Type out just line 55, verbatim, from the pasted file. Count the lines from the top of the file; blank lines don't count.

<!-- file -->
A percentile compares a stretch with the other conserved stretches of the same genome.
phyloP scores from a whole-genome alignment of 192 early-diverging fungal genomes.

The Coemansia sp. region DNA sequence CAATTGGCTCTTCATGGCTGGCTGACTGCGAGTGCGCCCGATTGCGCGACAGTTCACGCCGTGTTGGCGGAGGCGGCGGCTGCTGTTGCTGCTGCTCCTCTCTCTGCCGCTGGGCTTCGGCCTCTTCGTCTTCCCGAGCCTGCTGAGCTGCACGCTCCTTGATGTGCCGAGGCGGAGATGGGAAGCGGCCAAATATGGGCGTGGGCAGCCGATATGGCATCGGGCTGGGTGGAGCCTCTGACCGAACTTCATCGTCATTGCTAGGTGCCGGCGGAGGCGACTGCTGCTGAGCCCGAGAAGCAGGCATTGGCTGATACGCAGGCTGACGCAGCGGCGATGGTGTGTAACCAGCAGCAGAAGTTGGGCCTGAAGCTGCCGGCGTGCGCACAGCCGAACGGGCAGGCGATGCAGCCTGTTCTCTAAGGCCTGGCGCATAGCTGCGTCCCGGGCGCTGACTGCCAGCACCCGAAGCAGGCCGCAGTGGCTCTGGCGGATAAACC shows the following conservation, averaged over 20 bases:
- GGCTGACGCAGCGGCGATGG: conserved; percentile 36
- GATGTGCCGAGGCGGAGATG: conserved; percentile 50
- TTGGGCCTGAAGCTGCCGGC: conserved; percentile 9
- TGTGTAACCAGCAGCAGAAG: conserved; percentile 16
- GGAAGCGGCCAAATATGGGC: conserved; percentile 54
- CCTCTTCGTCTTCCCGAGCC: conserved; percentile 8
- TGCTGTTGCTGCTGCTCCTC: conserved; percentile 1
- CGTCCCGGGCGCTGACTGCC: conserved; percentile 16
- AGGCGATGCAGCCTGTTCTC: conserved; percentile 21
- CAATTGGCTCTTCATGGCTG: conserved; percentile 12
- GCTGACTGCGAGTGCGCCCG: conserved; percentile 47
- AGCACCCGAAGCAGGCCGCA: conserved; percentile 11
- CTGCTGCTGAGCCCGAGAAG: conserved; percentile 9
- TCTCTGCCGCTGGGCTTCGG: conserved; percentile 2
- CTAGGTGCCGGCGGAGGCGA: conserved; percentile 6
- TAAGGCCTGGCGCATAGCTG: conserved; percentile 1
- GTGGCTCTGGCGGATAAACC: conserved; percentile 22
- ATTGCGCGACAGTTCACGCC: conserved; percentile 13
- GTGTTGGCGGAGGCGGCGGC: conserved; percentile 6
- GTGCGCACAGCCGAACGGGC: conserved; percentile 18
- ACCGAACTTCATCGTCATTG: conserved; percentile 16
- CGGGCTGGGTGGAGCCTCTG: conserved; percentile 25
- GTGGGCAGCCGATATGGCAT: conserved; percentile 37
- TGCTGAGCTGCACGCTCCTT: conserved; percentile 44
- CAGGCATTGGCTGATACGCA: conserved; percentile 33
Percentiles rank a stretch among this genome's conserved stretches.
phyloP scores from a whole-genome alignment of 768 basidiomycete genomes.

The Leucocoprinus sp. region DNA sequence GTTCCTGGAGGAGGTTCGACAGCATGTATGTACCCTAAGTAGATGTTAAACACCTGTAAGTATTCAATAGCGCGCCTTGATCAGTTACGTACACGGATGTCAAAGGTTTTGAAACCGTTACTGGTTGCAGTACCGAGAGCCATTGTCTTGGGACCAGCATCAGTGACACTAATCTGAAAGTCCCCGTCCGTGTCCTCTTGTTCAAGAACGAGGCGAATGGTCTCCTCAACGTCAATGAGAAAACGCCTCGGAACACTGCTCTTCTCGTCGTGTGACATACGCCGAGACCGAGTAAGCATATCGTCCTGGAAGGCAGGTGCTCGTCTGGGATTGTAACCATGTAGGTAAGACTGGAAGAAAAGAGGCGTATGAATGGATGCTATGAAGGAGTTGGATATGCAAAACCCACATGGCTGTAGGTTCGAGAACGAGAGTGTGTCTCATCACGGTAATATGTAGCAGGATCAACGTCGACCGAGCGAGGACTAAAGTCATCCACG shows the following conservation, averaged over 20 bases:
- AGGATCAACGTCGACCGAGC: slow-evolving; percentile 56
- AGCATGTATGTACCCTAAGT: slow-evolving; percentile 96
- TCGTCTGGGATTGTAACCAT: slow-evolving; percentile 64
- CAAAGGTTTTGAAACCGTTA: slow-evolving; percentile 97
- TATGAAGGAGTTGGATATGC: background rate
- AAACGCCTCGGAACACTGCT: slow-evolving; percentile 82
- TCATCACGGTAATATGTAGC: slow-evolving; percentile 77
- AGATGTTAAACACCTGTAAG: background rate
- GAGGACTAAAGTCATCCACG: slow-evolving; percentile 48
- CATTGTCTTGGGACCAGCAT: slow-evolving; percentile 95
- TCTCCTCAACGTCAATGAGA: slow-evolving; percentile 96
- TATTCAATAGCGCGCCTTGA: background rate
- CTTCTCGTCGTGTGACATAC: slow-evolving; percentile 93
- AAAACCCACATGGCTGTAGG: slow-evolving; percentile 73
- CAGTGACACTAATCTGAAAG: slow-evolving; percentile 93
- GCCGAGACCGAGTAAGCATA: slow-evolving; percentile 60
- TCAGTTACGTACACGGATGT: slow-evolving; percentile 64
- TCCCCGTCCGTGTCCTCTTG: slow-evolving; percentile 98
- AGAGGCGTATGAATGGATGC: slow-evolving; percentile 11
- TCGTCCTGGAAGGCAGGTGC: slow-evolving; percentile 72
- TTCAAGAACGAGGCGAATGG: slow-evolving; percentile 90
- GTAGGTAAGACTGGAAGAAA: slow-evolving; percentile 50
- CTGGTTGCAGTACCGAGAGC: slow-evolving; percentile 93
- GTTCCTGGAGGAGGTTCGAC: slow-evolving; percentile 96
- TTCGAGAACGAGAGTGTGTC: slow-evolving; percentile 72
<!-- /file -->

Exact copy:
- GTTCCTGGAGGAGGTTCGAC: slow-evolving; percentile 96